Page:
Indicate whether the following statements are a Myth or a Fact. Then describe why.
Learning to read is a natural process. Myth or Fact?
Myth. Learning to read is one of the most unnatural things that humans can do. Learning to read is not like learning to speak. Learning to understand speech is a natural process and even children that do not grow up in a language-rich environment will find a way to create a language of their own. However, learning to read is something that requires instruction (Pressley, 2005).
Learning to read is closely tied to learning to talk and listen. Myth or Fact?
Fact. Learning to talk and listen is closely related to learning to read. When families, teachers, and caregivers talk and listen to children, they help them develop knowledge of vocabulary, grammar, and sentence structures. For example, when a child points to a cookie and says “cook” a caregiver can expand that child’s vocabulary by responding, “Do you want a cookie?” The child learns that “cookie” rather than “cook” refers to the object she or he wanted. When children are exposed to rhymes and word games, they learn to recognize the different sounds in words (phonemic awareness) (NELP, 2008).
If you can’t spell, you can’t write. Myth or Fact?
Myth. The truth is, good writers write down all of their thoughts and ideas first as they plan for writing. After they’ve laid out their ideas and written a first draft, then they can begin working on revising. Once they are happy with what they have written down they can then start to edit, focusing on spelling, punctuation, capitalization, and word usage (NCTE, “10 Myths about Learning to Write).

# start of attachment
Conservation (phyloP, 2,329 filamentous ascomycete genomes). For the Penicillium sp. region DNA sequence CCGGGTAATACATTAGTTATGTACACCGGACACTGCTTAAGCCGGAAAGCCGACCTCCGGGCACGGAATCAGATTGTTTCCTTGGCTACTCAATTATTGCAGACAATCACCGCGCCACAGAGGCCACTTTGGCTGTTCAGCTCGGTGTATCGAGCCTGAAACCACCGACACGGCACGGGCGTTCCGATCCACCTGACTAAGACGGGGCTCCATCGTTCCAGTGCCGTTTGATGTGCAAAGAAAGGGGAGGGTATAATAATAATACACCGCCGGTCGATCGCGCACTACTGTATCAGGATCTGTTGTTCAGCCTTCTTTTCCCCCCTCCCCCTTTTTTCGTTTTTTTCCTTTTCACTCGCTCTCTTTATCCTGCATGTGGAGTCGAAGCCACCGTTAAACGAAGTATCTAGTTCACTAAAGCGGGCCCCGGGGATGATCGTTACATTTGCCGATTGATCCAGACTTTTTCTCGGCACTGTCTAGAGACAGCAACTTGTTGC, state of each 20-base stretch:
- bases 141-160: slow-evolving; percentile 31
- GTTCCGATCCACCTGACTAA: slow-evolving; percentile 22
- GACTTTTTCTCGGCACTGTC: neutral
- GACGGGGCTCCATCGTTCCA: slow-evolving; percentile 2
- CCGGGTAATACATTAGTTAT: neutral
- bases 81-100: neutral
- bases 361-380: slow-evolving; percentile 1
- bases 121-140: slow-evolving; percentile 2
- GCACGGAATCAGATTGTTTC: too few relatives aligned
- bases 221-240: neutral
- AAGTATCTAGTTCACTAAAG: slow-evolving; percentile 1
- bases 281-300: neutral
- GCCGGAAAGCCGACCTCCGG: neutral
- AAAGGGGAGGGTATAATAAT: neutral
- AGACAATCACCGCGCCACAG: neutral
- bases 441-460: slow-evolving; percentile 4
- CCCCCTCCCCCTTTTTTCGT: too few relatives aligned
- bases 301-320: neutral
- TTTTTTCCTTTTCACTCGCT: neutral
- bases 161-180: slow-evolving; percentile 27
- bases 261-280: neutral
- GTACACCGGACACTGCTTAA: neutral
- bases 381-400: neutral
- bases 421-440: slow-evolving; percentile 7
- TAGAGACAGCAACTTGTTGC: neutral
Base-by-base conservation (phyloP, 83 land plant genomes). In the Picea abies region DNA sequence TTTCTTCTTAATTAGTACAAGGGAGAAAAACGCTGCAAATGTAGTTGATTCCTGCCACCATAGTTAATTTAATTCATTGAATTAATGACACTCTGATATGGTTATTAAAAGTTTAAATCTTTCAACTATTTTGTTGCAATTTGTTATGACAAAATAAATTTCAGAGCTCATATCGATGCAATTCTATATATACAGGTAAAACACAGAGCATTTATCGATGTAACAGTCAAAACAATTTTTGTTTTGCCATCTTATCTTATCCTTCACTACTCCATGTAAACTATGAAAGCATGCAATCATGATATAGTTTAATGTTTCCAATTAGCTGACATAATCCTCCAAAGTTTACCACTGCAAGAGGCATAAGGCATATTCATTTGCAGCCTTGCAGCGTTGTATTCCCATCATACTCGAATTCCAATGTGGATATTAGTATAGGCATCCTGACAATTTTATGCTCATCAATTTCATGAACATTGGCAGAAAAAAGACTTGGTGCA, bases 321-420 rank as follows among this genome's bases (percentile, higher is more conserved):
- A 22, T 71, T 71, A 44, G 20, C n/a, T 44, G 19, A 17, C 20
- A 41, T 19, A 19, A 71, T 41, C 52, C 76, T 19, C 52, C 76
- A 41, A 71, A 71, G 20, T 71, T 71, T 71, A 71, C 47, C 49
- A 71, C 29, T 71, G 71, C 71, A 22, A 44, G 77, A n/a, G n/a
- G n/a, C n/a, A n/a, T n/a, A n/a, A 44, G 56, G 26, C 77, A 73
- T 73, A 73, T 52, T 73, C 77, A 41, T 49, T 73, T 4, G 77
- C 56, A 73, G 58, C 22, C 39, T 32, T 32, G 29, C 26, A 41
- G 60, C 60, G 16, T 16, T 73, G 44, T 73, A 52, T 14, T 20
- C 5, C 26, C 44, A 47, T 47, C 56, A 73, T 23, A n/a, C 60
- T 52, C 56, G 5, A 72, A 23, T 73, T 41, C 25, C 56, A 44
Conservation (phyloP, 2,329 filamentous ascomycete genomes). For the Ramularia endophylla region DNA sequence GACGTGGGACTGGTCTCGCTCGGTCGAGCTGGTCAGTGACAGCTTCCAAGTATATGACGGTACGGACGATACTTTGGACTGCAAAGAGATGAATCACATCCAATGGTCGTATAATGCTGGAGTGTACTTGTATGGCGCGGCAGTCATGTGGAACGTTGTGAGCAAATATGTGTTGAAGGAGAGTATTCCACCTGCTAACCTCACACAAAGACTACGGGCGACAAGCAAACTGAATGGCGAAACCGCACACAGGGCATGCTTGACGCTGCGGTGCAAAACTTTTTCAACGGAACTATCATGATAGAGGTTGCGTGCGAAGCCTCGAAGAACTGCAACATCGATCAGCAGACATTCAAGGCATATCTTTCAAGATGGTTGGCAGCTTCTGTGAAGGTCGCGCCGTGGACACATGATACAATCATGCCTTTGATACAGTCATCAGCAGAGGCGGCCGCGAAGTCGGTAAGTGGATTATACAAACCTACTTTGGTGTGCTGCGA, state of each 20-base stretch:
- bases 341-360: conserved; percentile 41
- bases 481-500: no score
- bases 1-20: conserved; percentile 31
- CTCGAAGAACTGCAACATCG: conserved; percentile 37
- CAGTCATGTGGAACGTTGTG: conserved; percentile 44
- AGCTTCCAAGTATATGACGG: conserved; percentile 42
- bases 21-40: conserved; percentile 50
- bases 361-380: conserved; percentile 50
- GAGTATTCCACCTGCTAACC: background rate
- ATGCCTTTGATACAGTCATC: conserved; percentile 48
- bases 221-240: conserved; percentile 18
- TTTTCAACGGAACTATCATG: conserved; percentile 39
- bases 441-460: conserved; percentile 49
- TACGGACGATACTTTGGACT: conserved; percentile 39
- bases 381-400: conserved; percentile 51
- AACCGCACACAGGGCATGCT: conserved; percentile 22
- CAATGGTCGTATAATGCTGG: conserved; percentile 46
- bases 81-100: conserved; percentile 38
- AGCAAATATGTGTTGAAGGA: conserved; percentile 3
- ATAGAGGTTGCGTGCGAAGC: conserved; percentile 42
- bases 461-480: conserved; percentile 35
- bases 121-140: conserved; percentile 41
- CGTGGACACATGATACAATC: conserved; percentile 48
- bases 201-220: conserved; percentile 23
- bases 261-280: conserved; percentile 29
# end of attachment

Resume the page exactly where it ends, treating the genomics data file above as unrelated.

You have to know what you are going to say before you begin writing. Myth or Fact?
Myth. Not necessarily. Sometimes, writing down your thoughts helps you figure out what it is you want to write about. Outlining or brainstorming can be an important part of writing. In fact, planning, in a written format, is a key step in the writing process. As you write out your ideas in an outline form, you begin to think deeply about what you want to say (NCTE, “10 Myths about Learning to Write).
Kids hate to write. Myth or Fact?
Myth. This is far from the truth. It is true that some children come to hate writing because they’ve had bad experiences in school. However, all children have the potential to love writing. Kids in general love to tell or make up stories and create songs and poems (NCTE, “10 Myths about Learning to Write).
I wasn’t good at math, so I can’t help children learn it. Myth or Fact?
Myth. For infants, toddlers, and preschoolers, much of their math learning is embedded into the world around them, and should be taught through hands on experiences (such as splitting a banana for a preschooler and using the word “half”, or saying, “All gone!” to a toddler who has finished her cereal). For school-agers who may need help with math homework, you can learn alongside the child to work on math. It is never too late to learn, and you can be a role model for children.
- National Council of Teachers in English. 10 myths about learning to write. Urbana, Illinois: Author
- National Early Literacy Panel. (2008). Developing early literacy: Report of the National Early Literacy Panel. Washington DC: National Institute for Literacy.
- Pressley, M. (2005). Reading instruction that works (3rd ed.). New York, NY: The Guilford Press.